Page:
Who was the first paid woman in the field of astronomy?
William Herschel (1738-1822) is remembered for the discovery of the planet Uranus. He is also the older brother of Caroline Herschel (1750-1848), the first female scientist to receive a salary, the first woman in England to hold a government position, and the discoverer of several comets.
Caroline Lucretia Herschel was born in Hanover, Germany, and moved to London, England in 1772 to look after her brother's household. Whilst William studied, Caroline did, as she wrote in her memoirs, “what a well-trained puppy dog would have done, that is to say, […] what he commanded." Eventually, she started making her own observations of the night sky and discovered a dwarf elliptical galaxy, now known as Messier 110.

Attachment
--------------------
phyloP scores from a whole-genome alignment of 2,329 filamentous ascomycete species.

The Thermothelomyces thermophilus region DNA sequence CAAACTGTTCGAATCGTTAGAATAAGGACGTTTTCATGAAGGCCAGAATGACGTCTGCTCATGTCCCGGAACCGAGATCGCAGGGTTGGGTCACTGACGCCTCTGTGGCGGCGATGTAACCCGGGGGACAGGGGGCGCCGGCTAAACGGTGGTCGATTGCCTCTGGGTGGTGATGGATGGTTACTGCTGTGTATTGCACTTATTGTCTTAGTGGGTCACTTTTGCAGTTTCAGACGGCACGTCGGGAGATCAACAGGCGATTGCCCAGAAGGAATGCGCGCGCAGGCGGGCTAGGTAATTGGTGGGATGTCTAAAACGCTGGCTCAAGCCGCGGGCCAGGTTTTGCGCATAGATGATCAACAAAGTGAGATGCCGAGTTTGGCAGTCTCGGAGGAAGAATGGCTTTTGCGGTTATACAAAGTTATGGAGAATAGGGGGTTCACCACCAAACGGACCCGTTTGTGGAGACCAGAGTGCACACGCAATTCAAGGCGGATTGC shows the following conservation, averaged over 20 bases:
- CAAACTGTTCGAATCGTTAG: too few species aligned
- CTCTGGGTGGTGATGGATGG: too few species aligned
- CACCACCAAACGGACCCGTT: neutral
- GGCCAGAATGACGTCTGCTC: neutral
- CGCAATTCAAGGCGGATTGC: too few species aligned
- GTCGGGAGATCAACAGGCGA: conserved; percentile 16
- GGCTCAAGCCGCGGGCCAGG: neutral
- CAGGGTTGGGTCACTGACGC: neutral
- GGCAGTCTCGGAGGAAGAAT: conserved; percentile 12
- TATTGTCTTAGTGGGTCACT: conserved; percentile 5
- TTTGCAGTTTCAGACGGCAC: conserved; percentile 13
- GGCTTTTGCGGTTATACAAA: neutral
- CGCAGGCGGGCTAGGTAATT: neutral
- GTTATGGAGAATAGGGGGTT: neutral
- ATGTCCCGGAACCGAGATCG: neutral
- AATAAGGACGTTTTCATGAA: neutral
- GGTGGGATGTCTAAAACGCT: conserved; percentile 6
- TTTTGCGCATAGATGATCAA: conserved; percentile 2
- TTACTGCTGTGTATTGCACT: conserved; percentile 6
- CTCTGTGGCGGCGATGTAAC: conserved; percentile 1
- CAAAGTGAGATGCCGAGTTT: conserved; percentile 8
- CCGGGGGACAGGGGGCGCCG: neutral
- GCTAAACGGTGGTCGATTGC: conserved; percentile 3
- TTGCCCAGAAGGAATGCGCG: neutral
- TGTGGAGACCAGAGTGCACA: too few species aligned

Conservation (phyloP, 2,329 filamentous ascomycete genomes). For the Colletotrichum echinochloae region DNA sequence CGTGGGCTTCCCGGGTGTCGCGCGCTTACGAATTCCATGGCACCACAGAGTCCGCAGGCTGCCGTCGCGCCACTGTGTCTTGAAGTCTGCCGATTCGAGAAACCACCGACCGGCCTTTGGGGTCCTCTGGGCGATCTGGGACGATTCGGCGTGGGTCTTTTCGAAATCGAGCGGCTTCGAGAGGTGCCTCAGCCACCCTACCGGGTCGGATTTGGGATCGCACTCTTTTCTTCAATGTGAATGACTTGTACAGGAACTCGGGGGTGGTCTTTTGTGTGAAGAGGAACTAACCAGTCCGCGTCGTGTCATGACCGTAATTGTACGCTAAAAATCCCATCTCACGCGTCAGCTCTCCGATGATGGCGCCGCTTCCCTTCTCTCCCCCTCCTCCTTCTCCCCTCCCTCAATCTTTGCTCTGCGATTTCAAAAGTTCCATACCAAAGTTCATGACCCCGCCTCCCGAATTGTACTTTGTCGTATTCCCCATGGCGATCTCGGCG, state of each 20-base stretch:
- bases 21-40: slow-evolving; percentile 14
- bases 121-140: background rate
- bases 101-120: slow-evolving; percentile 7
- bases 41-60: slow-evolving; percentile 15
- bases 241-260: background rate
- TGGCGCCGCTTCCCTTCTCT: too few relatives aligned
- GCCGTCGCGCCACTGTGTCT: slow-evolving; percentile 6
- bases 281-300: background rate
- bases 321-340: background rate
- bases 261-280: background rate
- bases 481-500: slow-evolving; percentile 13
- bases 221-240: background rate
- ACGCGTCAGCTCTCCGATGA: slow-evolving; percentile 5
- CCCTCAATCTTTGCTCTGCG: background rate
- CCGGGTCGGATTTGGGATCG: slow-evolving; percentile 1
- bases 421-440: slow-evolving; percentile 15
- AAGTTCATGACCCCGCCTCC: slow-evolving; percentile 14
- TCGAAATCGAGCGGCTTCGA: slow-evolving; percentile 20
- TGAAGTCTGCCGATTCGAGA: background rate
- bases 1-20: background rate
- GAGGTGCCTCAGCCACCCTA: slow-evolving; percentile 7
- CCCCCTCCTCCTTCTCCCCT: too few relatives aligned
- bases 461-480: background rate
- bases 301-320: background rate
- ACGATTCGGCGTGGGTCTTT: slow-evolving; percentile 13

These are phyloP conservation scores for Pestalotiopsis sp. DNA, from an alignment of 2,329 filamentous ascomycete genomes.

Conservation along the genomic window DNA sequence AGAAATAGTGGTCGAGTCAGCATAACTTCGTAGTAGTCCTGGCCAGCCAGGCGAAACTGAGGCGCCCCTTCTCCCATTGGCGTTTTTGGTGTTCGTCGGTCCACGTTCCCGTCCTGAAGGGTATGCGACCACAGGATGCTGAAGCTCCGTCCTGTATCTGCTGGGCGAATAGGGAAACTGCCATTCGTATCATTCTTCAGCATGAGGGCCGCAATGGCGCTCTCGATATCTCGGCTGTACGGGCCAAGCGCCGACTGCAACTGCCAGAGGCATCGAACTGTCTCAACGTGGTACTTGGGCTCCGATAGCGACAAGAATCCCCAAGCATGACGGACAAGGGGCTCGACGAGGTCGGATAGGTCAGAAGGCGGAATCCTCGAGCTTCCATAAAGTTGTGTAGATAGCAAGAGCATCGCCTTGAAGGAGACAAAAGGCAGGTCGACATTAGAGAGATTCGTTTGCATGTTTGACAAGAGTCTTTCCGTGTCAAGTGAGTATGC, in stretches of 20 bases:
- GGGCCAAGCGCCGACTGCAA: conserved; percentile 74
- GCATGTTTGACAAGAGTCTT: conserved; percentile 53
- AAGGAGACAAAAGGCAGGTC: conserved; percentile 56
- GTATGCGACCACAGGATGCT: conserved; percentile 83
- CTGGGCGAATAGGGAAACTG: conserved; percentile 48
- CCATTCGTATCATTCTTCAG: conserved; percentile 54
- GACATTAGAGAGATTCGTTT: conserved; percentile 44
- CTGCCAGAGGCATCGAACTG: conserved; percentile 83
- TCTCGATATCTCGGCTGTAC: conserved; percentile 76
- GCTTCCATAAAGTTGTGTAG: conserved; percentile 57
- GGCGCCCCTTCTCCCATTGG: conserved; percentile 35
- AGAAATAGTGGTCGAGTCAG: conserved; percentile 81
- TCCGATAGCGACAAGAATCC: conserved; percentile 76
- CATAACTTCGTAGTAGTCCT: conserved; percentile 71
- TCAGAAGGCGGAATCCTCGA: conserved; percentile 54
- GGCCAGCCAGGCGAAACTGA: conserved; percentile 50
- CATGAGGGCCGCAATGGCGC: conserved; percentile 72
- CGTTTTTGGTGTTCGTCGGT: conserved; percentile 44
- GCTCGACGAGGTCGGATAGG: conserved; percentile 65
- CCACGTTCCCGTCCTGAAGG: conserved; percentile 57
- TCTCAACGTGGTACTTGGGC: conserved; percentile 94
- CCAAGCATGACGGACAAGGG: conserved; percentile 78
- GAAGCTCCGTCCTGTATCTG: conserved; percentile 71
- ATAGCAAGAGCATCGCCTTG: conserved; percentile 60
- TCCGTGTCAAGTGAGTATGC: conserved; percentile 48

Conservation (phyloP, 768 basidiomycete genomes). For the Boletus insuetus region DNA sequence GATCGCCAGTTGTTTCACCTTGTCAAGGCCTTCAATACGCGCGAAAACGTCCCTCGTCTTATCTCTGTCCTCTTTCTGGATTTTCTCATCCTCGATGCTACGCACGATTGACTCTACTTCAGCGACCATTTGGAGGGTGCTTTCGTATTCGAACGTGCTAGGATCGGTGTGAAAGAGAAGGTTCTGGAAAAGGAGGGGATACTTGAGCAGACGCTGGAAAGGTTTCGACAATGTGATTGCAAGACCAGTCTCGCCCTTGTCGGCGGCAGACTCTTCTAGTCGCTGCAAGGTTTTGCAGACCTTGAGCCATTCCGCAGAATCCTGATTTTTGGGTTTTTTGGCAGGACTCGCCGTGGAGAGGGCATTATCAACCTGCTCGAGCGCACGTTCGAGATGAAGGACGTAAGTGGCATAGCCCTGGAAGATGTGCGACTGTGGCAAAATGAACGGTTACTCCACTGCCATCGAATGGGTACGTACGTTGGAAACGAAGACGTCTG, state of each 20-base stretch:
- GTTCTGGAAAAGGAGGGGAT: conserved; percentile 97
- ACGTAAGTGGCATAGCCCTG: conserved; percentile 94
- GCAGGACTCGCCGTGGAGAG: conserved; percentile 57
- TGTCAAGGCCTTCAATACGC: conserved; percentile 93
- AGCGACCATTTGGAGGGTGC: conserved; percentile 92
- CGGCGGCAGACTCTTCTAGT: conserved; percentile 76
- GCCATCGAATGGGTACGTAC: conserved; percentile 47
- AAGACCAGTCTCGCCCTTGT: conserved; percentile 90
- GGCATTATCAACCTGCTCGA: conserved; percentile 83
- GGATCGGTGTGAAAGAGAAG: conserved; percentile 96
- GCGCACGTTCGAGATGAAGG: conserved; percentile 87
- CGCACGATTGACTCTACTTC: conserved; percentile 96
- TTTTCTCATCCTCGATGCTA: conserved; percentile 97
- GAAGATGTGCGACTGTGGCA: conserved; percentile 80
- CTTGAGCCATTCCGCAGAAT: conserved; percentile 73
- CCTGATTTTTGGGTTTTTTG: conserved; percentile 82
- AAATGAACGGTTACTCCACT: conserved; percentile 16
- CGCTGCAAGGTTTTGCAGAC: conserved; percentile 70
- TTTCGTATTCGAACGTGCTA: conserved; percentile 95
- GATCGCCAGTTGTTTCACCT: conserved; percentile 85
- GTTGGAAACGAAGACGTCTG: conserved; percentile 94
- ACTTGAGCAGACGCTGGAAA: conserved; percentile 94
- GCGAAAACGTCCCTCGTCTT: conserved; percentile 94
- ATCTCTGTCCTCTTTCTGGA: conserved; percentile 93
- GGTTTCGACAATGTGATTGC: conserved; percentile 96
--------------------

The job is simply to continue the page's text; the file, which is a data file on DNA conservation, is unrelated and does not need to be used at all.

In 1786, Caroline spotted her first comet and was presented to the royal family at Windsor Castle. After discovering her eighth comet in 1797, King George III gave her an annual salary of £50 (equivalent to £6,400 in 2021), making her the first woman in England with an official government position. She was also the first paid woman in the field of astronomy.
In 1835, the Royal Astronomical Society elected Caroline an Honorary Member. She shared the honour of the first female member with the Scottish scientist Mary Somerville (1780-1872).